Section 25 of Indian Contract Act 1872 states that an agreement without consideration, is void unless it is in writing and registered under the law. For example if A out of love and affection promises to give his son B Rupees 5,000 and puts it into writing and registers it then it is a valid contract. Under Indian Contracts Act the buyer can enter into written contract with the seller and then register the contract along with valid proof of execution of the contract as per the law. When ignorant people who have no idea about the law, sometimes become helpless when they are robbed of their homes because of invalid transactions of the residential plot of land, so registration helps every person to make their transaction legal and binding under the law.
Where law requires an agreement to be put in writing or to be registered it must be complied with. Indian Trusts Act states that creation of a trust to be reduced to writing and so it must be done so. Registration Act 1908 gives the mechanism to the concept of notice to the world. Some documents that are registered in Book 1 in Registration offices are public documents which are open to public who can inspect them and get copies of the same. Registration Act is a very old legislation made even before independence which are implemented in many parts of our country without much alterations to it. Registration department’s main duty is to preserve the documents, as the Civil Courts mainly depend on this department in deciding issues like ownership, possession rights etc of immovable property. Section 17 of the Registration Act 1908 lists the documents that are required to registered.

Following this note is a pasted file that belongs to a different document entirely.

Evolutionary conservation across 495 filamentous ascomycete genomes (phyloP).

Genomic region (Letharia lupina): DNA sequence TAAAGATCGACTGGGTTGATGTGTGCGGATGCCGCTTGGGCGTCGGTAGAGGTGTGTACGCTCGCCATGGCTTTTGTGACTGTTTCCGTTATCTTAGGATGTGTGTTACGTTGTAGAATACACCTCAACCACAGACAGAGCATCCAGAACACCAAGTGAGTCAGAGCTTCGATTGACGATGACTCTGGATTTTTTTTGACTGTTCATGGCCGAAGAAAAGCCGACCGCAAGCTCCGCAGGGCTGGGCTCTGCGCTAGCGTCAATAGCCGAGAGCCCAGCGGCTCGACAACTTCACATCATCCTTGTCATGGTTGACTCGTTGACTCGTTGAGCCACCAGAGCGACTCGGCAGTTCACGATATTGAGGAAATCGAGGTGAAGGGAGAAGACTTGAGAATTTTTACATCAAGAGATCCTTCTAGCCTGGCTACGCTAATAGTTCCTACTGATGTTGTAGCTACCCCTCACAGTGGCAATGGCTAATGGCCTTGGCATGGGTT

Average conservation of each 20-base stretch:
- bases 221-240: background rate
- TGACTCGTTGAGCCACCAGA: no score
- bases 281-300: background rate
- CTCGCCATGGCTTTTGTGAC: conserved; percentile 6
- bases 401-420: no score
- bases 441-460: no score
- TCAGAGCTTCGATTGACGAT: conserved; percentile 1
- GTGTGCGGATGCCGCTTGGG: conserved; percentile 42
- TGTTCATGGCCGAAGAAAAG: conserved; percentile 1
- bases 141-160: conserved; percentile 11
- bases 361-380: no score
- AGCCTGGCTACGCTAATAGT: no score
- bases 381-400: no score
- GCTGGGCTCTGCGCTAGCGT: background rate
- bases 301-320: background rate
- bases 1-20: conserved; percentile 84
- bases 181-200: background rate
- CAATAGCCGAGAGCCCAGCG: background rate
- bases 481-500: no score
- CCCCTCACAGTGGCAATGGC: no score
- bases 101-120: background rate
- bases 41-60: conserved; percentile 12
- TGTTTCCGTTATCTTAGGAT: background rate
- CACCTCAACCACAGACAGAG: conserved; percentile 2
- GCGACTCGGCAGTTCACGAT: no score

Documents relating to immovable property transactions like sale, lease, mortgage, partition should be presented to the jurisdiction of Registrar office for registration. Any executant of the document can present the document for registration. If an agent is presenting the document executed by the principal then an attestation is needed from principal to register the documents.
In K.B.Saha And Sons Pvt. Ltd vs M/S Development Consultant Ltd on (12 May, 2008) Supreme Court held that a document required to be registered and if it is not done so then it is not admissible under evidence as per Section 49 of the Registration Act and if it is not admissible then none of the its terms can be admitted in evidence.
by Sushma Javare.